victed and sentenced to two years in the penitentiary. He escaped, however, with a few months in the Lancaster county jail because the county attorney failed to make out in due time a bill of exceptions on the appeal of the case to the supreme court. The other persons indicted were tried and were acquitted. although the evidence against them was nearly the same as that upon which Betts was convicted. The special attorneys for the state complained that the county attorney hampered them in the trial of these cases and that they were unable to procure proper jurymen. It happened that the Betts & Weaver business had been sold before Betts was tried, and their successors in the business furnished yard sheets which showed conclusively that car loads of coal which had been charged to the asylum and paid for were really run into the private yard of Betts & Weaver and sold as their private property.
   The impeachment case against John E. Hill, ex-treasurer, and Thomas H. Benton, exauditor, was dismissed on the ground that the defendants had retired from office in January, 1893, the power of impeachment conferred by the constitution upon the legislature extending only to civil officers of the state and could not be exercised after such officers had become private persons. The case against Attorney-General Leese was dismissed on the same ground, and also upon the ground that the managers of the impeachment had, without constitutional authority, changed the articles which had been presented by the legislature. The case against George H. Hastings, attorney-general, John C. Allen, secretary of state, and Augustus R. Humphrey, commissioner of public lands and buildings, was also decided rather upon a technicality than upon the general facts. Two of the judges, Norval and Post, held that where an official act for which an officer is impeached results from a mere error of judgment or ommission of duty without the element of fraud, it is not impeachable although it may be highly prejudicial to the interests of the state. Impeachment, the majority of the court held, is essentially a criminal prosecution, hence the guilt of the accused must be established beyond a reasonable doubt. Justice Maxwell dissented from the decision of the majority, holding that the duties of the members of the board of public lands and buildings in passing upon the accounts in question were not judicial. He held that the rule of the majority in this case would have protected the notorious Boss Tweed from prosecution.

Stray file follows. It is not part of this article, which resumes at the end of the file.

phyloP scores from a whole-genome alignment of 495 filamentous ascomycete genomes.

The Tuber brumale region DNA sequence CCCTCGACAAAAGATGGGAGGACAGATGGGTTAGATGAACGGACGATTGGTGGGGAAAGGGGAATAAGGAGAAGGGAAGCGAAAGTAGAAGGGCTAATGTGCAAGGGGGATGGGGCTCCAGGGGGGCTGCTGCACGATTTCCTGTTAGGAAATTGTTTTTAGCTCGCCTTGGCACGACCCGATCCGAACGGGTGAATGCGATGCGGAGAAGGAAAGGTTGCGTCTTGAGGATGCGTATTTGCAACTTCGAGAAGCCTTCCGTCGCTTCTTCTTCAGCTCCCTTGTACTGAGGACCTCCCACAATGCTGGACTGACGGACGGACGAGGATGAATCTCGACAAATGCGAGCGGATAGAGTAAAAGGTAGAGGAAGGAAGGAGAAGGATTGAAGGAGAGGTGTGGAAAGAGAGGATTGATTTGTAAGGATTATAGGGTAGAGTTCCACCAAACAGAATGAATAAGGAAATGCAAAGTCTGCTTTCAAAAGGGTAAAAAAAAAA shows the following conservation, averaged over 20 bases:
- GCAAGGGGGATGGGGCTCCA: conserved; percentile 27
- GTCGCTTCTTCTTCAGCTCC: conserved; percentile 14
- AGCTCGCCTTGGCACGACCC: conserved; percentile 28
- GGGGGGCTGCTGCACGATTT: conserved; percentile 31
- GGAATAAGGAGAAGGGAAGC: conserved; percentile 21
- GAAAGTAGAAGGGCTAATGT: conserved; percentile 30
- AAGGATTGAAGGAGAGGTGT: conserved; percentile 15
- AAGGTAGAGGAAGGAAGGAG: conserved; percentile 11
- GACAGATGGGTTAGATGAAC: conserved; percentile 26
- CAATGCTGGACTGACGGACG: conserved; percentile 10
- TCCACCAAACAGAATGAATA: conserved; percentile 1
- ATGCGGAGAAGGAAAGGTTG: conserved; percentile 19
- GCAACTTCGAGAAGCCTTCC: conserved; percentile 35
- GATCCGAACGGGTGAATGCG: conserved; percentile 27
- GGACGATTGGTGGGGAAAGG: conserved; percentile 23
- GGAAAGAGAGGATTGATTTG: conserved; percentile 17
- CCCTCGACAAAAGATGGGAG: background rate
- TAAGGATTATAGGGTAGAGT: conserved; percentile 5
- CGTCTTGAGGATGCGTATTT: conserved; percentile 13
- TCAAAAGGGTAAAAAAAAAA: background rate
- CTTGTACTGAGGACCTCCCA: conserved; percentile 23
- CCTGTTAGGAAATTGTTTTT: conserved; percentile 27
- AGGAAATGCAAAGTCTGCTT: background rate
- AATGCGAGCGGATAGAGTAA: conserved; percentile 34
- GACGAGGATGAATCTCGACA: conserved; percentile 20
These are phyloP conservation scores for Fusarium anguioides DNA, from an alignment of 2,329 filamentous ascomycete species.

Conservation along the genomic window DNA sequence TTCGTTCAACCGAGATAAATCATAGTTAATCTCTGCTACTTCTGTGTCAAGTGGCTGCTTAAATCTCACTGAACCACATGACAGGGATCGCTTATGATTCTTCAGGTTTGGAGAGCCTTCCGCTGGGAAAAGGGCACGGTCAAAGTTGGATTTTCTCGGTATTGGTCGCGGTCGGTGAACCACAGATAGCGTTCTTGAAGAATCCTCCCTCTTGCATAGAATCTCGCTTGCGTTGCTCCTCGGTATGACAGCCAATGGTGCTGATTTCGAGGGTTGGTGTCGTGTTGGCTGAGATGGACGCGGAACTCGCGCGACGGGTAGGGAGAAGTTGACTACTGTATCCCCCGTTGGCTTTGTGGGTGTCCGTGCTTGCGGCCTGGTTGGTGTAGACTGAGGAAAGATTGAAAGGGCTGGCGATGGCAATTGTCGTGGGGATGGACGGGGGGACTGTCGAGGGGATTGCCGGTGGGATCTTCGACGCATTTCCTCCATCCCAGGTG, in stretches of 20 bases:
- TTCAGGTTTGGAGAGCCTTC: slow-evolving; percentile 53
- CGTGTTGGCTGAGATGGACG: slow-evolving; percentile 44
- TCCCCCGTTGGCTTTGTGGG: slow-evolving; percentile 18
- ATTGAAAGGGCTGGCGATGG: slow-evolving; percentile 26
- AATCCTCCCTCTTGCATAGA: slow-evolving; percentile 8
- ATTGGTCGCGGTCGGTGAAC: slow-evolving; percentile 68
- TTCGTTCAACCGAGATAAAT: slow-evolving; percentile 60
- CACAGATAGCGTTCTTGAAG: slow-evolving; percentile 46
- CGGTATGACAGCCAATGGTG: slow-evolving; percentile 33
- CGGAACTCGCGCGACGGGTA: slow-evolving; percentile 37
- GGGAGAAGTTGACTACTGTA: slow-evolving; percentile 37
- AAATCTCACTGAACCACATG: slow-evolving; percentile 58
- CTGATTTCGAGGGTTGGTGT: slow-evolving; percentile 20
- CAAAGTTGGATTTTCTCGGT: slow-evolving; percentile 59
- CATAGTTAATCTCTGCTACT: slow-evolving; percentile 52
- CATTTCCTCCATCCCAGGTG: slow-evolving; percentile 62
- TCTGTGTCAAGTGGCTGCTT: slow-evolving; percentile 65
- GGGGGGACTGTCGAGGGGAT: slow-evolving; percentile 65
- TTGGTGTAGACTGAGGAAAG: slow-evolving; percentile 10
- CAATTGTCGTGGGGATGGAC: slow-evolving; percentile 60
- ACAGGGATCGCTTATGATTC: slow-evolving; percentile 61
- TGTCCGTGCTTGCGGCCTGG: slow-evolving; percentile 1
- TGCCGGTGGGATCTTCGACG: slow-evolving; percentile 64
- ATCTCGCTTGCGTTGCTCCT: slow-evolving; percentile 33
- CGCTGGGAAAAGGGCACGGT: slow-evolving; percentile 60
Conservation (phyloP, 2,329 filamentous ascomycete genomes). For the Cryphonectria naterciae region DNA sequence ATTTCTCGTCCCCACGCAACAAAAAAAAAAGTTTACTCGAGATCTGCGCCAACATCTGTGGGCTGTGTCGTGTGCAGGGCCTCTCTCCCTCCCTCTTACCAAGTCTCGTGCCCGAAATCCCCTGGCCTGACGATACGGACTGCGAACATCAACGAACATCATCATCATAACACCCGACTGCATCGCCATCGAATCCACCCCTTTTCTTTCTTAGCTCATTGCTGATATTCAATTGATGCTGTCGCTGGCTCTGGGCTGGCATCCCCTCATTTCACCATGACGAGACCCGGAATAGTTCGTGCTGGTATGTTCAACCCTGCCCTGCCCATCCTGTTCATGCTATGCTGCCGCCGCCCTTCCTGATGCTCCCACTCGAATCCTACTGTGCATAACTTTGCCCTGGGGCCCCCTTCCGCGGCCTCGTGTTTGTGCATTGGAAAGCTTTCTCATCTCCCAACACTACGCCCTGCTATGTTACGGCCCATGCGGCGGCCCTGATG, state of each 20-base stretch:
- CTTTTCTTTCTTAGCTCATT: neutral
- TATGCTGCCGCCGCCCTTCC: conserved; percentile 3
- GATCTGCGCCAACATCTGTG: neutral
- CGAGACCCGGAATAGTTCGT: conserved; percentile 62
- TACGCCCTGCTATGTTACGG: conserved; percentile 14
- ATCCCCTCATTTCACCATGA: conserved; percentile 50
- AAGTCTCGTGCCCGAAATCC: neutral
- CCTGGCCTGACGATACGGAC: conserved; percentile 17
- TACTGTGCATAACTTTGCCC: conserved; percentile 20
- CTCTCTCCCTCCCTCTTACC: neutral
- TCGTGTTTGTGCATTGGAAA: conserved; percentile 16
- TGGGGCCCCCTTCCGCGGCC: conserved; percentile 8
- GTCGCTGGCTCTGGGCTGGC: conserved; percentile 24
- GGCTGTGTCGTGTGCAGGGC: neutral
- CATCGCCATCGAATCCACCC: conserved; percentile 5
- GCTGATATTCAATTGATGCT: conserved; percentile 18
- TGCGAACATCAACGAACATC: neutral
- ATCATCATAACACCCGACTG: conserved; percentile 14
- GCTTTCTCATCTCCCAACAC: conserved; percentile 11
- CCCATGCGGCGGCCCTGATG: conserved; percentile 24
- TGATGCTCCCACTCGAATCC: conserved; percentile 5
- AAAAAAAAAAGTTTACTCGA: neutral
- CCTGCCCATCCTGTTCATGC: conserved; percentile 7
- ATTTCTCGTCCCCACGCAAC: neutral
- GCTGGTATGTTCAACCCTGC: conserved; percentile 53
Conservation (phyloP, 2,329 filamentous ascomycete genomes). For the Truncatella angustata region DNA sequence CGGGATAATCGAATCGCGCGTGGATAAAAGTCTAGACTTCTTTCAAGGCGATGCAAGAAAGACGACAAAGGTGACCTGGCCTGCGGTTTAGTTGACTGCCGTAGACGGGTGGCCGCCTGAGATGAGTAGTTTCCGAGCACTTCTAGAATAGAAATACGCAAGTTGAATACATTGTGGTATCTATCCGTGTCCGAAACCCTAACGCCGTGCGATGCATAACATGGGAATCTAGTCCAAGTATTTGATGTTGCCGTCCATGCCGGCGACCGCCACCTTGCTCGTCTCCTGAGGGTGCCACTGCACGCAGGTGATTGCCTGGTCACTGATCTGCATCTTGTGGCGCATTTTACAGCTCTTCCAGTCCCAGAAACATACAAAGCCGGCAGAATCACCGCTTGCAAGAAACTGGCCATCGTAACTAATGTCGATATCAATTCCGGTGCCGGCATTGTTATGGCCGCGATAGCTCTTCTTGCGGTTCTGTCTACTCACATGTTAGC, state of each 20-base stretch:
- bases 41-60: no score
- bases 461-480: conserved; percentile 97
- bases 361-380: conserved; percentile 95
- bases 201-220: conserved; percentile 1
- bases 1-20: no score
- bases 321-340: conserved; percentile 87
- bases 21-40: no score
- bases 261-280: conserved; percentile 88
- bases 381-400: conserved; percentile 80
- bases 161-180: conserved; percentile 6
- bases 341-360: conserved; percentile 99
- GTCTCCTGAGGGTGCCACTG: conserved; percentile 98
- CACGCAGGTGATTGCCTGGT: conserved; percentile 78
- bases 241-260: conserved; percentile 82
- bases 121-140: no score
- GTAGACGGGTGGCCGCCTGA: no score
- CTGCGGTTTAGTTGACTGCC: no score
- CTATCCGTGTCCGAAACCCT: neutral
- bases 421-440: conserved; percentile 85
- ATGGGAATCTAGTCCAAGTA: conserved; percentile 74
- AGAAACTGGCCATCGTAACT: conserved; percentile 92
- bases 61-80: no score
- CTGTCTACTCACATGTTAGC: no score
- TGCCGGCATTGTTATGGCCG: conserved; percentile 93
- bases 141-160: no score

Judge Maxwell also observed that Dr. W. M. Knapp, superintendent of the asylum, testified that he did not believe the amount of coal charged had been delivered, and yet he approved vouchers for the full amount.
   Judge Post, while agreeing with Judge Norval in the theory which protected the defendants from prosecution, was unsparing in his denunciation of the transactions which were the subject of the impeachment. He said in reference to the coal bills at the asylum: "The overcharge for the first three months of the respondents' term of office which the legislature failed to detect was 2,020,000 pounds, while for the remaining nine months, according to the specification, it is less than twice that amount. It is not contended that negligence of the legislature, however gross, would excuse the wilful disregard of duty by the respondents. . ."
   He said again: "It appears further that Dorgan, the superintendent, rendered a bill for their (convicts') labor at $1 per day during all of said time (when they were laid off.) He attempts to justify his action by reference to a custom to charge subcontractors for the labor of convicts from the time of their assignment unless sick or disabled. This explanation merely proves the wisdom of the scriptural saying that one cannot serve two masters. Dorgan was appointed to employ laborers by the day and to make time contracts for labor."
   George W. Doane of Omaha, Stephen B. Pound of Lincoln, William L. Greene of Kearney, and Genio M. Lambertson of Lincoln, were counsel for the state in the impeachment proceedings.